‘The most unusual business’ - the story of the Heights of Abraham

The CLA’s Natalie Oakes takes a trip up the alpine cable car to visit CLA members the Heights of Abraham and discovers more about Derbyshire’s oldest visitor attraction
Heights of Abraham
This year marks 50 years since the Pugh family arrived at the Heights of Abraham and 40 years since the cable cars were installed

Rural tourism accounts for 70-80% of all domestic UK tourism and contributes significantly to the UK’s economy by adding £14.56bn to England and Wales’ Gross Value Added.

The sector, like many, has faced challenges with the cost-of-living squeeze, post-pandemic economic recovery and growing competition. However, it also creates jobs, contributes to local infrastructure and helps conserve the natural environment. One such tourist attraction drawing people into Derbyshire is the Heights of Abraham, operated by CLA members Andrew and Vanessa Pugh, their son Rupert and his wife Sophie.

Derbyshire’s oldest attraction

Acquiring its name from a historic battle fought on the Plains of Abraham in Quebec, the Heights of Abraham sits at the top of Masson Hill in Matlock, which also features a network of shafts where galena (lead ore) was once mined. It is not only Derbyshire’s oldest visitor attraction but one of the most popular, along with nearby Chatsworth House.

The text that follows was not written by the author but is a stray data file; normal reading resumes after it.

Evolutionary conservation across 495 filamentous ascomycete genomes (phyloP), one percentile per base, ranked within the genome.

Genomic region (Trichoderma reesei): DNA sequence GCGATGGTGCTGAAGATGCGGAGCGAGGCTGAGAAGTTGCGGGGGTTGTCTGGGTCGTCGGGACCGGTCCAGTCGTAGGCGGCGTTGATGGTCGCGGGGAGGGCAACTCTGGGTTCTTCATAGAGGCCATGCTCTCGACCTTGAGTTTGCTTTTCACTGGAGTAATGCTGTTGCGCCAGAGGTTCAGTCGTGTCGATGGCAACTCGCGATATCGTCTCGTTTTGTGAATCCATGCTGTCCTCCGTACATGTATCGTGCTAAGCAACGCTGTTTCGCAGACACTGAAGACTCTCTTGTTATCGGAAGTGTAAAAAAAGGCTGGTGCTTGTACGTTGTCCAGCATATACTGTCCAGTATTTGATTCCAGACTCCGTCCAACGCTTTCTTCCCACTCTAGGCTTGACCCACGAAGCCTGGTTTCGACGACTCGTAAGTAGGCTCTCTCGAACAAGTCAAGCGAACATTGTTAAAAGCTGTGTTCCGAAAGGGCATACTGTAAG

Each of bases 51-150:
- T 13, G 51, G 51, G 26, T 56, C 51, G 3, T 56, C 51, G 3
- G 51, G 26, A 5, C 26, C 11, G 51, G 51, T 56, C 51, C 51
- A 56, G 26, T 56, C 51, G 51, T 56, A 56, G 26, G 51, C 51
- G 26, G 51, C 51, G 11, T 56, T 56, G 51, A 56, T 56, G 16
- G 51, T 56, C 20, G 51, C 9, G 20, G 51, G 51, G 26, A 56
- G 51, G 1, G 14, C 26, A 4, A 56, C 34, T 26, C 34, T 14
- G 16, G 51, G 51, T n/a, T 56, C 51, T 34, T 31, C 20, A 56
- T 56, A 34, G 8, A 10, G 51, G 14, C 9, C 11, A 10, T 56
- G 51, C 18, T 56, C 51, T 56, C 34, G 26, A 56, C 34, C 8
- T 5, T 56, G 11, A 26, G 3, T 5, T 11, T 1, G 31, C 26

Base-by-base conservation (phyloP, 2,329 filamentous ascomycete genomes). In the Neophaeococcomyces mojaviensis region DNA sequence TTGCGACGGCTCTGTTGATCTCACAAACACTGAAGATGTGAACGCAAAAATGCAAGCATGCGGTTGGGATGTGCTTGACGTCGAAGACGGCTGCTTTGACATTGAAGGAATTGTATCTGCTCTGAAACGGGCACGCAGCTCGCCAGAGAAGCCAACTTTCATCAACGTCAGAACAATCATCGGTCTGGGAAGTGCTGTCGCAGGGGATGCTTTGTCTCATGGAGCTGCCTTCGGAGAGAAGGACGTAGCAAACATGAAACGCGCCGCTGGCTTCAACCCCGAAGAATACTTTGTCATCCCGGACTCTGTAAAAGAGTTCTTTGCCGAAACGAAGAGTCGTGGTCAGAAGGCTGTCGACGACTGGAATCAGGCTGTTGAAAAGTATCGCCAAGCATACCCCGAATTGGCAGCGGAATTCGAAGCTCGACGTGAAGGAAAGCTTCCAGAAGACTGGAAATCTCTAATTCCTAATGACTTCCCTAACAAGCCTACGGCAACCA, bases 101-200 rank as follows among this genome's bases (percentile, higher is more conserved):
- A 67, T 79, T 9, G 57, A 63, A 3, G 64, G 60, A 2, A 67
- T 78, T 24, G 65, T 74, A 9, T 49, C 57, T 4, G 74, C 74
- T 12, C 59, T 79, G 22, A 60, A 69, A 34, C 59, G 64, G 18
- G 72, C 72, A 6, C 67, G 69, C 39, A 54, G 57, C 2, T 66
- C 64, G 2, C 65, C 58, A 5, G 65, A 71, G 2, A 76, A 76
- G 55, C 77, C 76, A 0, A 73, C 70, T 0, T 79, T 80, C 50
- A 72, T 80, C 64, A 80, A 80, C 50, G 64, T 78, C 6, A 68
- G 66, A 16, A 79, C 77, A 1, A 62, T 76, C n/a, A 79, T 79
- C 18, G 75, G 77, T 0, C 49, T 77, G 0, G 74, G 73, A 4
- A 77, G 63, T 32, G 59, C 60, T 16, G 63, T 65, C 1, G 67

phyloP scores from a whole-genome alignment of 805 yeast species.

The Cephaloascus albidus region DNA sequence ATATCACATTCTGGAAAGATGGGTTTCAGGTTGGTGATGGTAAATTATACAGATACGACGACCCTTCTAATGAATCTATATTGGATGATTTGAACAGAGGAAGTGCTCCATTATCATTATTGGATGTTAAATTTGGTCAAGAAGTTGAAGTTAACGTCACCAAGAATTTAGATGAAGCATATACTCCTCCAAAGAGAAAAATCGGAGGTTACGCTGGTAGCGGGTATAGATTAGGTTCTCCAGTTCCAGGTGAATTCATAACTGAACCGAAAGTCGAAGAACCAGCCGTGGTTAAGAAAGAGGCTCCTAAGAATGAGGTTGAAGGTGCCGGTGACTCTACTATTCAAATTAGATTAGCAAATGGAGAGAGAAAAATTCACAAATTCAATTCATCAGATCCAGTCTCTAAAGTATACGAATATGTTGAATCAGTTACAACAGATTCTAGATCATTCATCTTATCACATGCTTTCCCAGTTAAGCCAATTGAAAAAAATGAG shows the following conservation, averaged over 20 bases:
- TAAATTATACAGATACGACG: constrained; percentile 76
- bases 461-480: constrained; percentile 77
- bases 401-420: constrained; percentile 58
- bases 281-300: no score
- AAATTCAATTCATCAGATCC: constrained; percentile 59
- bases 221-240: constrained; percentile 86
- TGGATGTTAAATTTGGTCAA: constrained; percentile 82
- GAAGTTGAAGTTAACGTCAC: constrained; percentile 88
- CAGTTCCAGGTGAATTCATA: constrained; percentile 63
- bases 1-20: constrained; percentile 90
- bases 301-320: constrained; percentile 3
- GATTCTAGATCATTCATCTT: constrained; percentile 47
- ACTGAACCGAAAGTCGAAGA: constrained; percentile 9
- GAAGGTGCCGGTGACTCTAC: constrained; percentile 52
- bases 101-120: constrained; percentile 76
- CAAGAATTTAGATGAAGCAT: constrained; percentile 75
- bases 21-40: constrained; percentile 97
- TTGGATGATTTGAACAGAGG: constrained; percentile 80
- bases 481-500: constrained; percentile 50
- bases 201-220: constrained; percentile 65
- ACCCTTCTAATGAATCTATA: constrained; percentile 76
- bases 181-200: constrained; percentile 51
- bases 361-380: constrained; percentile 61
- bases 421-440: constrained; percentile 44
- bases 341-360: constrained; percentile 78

The estate opened in 1787 as a Georgian pleasure garden, with visitors making their way to the top via steep slopes to enjoy panoramic views of the Peak District. Nowadays, visitors don’t have to make the steep climb to the summit; they can jump in an alpine cable car and travel up in style. The 60-acre hilltop estate attracts thousands of visitors every year with tours of its show caverns, formed 350 million years ago, woodland footpaths and the glass-fronted Vista café and restaurant boasting spectacular views.

Restoring The Heights

Andrew and Vanessa purchased the estate 50 years ago when their curiosity was piqued after seeing an advert for an intriguing business opportunity with the title: ‘The most unusual business – a place with woods, caves and a house’. The dynamic and imaginative couple, who came from a corporate background in London, found a rundown Grade II listed estate in need of complete restoration.

They began their 10-year renovation programme in the winter of 1978, felling over-mature trees, opening up the woodland around the estate to restore ‘vistas’ from which the valley below could be viewed, and uncovering and sympathetically replanting shrub borders.

Andrew says: “Each task was a challenge, and everything was harder working on a hill. It was alien terrain for construction vehicles.”

Heights of Abraham
Left: Vanessa and Andrew Pugh. Right: a visit to the caves on site

The summit paths, which were badly worn by natural erosion and continual use, were rebuilt with fencing and resurfaced, providing new walkways and easier visitor access to the summit. The old mine shafts, some of which can still be seen today, were safely capped.